Reviewed by Guy Lancaster
The Christian doctrine of ‘original sin’ has long been wielded to explain the difference between ideal and reality, between best intentions and actual deeds, in how human beings relate to one another. A survey of the nightly news might reinforce for believers the apparent validity of such doctrine; however, scholars such as sociologist Christopher Powell have been seeking their own answers as to why groups sharing ‘civilized’ discourses that extol the value of human life so regularly perpetrate acts which radically undermine such ideals. Powell, for one, locates the problem in the civilization/barbarism dichotomy. In Barbaric Civilization: A Critical Sociology of Genocide (2011), he argues that the discourse of civilization, which has long been viewed as contrary to the genocidal impulse, actually increases a society’s capacity for genocide, given that the ‘civilized’ habitus allows for an easy ‘othering’ of those populations or individuals which do not share such performances of civilized behavior. The discourse of civilization can turn even the most radical act of violence into an act of love—saving the savages from their ignorance, bringing enlightenment, and so forth.
Concomitant with such studies is a growing awareness that increasing the rights of human beings has not decreased organized violence against them. After the revolutions of the eighteenth and nineteenth centuries, human beings were supposed to be citizens of nations, but official citizenship bestowed no such protection for most. In the United States, for example, the conferral of legal rights upon African Americans after the Civil War actually led to a marked increase in lynching and other mob violence, while state forces and private industry regularly brutalized those citizens who dared join labor unions. International horror at the Nazi holocaust led to a new human rights regime whereby people’s rights were recognized as relating not to their citizenship but to their personhood, but neither has this expansion of the rights regime yielded the fruit expected, as demonstrated by a growing record of genocide, massacre, and political violence continuing here in the twenty-first century.
A number of philosophers who have confronted this problem have located the fault in the social contract itself. Charles W. Mills, in The Racial Contract (1997), argued that the classic social contract was originally conceived as a contact only among ‘those who matter’—i.e. those of white European origin—and that the political system of global white supremacy which arose resulted from a systematic denial of non-white personhood. However, Roberto Esposito, in Third Person, goes even further than Mills by laying the blame upon the notion of ‘person’ itself, arguing that ‘the essential failure of human rights, their inability to restore the broken connection between rights and life, does not take place in spite of the affirmation of the ideology of the person but rather because of it’ (5).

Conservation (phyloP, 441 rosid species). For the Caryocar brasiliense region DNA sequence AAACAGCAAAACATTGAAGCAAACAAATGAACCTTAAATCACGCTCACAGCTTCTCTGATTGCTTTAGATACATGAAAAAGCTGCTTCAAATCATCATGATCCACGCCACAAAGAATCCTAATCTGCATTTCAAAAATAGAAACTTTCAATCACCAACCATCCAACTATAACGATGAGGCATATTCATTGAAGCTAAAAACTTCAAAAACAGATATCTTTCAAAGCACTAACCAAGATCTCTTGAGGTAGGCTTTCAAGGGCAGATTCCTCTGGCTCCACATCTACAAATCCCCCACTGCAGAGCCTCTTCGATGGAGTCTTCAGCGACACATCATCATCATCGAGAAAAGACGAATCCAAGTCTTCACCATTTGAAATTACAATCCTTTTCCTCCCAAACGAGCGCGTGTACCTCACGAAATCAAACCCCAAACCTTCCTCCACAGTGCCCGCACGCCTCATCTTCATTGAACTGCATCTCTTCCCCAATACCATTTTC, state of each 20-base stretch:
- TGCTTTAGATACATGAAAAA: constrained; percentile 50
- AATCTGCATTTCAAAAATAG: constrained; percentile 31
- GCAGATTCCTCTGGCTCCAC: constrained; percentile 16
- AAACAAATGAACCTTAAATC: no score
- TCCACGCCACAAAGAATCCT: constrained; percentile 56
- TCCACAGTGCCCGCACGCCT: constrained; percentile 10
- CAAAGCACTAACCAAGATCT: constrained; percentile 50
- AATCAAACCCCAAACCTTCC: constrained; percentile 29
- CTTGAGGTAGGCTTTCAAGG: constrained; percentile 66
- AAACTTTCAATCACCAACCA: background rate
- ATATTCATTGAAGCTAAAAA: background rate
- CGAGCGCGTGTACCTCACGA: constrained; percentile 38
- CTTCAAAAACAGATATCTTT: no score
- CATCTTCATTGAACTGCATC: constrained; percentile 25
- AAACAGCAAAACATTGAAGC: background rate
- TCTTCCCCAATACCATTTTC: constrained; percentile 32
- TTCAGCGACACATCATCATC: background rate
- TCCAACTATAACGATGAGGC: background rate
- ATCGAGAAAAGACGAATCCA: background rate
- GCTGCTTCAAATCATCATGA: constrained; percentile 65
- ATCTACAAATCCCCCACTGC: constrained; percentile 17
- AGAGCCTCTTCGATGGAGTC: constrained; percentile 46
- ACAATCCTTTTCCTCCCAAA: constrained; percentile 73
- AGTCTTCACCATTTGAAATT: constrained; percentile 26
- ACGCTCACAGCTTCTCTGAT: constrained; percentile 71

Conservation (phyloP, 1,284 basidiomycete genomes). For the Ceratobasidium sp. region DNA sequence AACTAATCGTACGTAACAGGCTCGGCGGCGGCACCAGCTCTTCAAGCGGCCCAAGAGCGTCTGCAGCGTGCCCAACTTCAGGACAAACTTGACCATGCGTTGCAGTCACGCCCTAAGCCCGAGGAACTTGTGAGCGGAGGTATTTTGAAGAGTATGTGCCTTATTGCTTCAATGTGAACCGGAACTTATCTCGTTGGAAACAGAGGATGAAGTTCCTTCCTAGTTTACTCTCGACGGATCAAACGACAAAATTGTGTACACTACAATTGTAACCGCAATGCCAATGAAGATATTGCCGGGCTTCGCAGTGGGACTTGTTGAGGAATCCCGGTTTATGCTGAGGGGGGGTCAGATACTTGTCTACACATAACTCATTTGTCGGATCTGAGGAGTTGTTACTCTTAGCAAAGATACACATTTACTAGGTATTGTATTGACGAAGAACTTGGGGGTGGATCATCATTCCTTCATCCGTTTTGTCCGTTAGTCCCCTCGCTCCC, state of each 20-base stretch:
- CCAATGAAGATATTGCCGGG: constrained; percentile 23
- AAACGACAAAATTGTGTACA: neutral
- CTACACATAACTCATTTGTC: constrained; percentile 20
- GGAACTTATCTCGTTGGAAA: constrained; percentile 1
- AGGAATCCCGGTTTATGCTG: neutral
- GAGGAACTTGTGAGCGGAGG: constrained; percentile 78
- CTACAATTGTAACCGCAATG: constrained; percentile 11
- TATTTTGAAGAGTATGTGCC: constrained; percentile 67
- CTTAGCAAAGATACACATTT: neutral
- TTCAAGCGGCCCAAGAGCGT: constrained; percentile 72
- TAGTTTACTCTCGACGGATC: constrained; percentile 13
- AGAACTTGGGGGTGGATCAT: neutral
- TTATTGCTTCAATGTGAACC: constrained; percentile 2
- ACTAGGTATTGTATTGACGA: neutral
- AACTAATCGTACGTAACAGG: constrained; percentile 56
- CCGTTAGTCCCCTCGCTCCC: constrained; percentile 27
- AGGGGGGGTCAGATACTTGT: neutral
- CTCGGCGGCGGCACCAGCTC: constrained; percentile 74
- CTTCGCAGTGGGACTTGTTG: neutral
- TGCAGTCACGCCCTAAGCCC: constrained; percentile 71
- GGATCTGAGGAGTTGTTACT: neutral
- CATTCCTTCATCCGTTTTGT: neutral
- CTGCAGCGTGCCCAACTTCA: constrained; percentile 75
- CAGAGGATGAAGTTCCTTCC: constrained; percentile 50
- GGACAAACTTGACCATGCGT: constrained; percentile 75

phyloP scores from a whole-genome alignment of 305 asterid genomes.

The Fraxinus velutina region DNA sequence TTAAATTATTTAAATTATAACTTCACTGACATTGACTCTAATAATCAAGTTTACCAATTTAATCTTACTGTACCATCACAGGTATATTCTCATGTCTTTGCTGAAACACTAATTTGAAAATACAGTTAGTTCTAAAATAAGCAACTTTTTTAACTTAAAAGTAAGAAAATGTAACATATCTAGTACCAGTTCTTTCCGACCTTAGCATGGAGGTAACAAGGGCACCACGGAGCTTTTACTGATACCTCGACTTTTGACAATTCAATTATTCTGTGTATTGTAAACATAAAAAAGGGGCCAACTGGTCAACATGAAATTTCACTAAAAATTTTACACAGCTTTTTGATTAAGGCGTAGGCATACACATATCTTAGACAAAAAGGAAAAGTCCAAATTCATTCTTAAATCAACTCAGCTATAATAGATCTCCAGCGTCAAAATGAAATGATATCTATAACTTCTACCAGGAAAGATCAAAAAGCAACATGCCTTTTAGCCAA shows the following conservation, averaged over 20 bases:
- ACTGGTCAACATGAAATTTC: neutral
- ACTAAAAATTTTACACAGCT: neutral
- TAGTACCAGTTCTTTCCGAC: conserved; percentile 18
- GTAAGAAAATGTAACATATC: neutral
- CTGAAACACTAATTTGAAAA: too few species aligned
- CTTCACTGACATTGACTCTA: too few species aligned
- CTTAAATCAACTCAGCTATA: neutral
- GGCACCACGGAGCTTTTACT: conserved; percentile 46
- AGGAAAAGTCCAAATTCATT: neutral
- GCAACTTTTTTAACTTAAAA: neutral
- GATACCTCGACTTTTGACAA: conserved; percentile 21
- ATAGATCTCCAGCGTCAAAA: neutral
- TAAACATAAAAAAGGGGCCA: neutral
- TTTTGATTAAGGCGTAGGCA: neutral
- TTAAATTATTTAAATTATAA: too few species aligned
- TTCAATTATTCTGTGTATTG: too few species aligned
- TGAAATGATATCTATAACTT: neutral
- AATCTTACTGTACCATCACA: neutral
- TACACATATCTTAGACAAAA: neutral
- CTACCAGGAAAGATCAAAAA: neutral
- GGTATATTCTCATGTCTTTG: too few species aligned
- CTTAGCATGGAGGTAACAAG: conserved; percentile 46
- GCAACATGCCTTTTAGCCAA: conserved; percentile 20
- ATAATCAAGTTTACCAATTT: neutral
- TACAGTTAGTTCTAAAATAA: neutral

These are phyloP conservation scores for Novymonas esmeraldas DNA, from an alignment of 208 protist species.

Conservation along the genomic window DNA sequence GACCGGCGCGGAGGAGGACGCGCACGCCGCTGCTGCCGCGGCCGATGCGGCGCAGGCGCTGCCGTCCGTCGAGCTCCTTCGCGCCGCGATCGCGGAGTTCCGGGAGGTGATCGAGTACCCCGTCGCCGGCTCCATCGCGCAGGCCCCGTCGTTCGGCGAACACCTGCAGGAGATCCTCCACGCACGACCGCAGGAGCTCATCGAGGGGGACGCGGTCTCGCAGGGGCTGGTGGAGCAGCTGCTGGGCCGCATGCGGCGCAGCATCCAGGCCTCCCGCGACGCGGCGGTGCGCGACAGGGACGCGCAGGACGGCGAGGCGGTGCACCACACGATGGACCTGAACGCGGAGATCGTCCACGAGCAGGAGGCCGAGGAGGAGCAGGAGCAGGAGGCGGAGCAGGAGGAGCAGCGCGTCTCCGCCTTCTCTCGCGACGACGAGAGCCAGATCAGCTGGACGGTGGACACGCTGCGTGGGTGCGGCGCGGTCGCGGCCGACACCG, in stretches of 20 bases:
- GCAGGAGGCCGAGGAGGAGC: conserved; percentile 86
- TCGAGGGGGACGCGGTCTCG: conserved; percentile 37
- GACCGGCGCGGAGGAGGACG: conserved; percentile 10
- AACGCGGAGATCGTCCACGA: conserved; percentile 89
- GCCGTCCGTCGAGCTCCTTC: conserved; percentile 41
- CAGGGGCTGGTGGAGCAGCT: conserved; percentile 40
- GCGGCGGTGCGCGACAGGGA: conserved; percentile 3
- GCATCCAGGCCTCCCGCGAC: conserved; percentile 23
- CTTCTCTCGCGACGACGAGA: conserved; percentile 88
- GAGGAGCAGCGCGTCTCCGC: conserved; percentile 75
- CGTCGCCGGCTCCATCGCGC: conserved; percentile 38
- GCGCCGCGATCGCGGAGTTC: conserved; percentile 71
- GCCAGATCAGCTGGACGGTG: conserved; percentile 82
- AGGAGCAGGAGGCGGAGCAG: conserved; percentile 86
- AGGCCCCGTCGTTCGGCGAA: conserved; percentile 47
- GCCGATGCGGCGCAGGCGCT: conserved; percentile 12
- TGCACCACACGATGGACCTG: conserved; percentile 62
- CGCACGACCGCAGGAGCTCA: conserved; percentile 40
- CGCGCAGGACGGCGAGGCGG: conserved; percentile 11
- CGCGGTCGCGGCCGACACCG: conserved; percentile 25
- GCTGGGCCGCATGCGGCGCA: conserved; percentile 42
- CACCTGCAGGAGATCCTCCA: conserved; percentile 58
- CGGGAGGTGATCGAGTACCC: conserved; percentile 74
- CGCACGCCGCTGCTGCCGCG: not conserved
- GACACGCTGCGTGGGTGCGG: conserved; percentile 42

Esposito begins the tale of the person with the work of influential French anatomist Marie François Xavier Bichat, whose work produced (unintentionally) a secular counterpart to the old Catholic conception of personhood (the body/soul dichotomy) by dividing the human being into ‘vegetal’ and ‘animal’ components, the former being those physiological processes of which the individual is primarily unconscious (the functions of the liver, for example), while the latter are those processes that are the product of individual will (such as the movement of one’s arms). As Esposito notes, ‘From this moment on, the role of politics—now inevitably biopolitics—will no longer be to define the relationship between human beings as much as to identify the precise point at which the frontier is located between what is human and what, inside the human itself, is other than human’ (24). As biology begins to serve as a model for other disciplines, the political ideal of subjects possessing a rational will coming together freely to establish a particular political order becomes burdened by the growing belief that perhaps some subjects possess greater or lesser capacities for rational will. Concomitant with the growth of anthropology and comparative linguistics, the varying levels of vegetal and animal life (or, as later termed by some, animal and organic life) within the individual acquired a collective attribution based upon emerging racial or ethnic groupings, for, ‘[f]ar from presupposing the unity of the human species, comparative anthropology is the rigorous science of its internal differences, which, as such, because they are rooted in the deepest stratum of nature, are insuperable.’ (34)
Especially from the field of linguistics emerged the idea of degeneration, typified by the loss of unique linguistic forms present in such ‘superior’ source languages as Sanskrit and Latin due to ‘contamination’ from other linguistic sources. Language was increasingly held to be a marker of racial/ethnic differences (representative more of the non-conscious component of the human being), especially as socio- and political anthropologists began denying any environmental influence on the formation of individual character in favor of unbroken continuity of blood grouping people together. From this arose the belief that the original form was always the superior—the only evolution a culture might undergo is the degenerative one, and so a culture seeking to regenerate itself need first expel any foreign contaminants; or, as Esposito puts it, ‘Death is no longer the unavoidable background, or continuous challenge, out of which life emerges and against which it exerts resistance, but the primary instrument of its preservation and enhancement’ (56). Thus is born thanatopolitics, the most infamous incarnation of which was the Nazi eliminationist program—the complete reduction of a human being to race or species (many humans being held as more animal), combined with the abolition of that rational component with which modern political philosophy had invested it.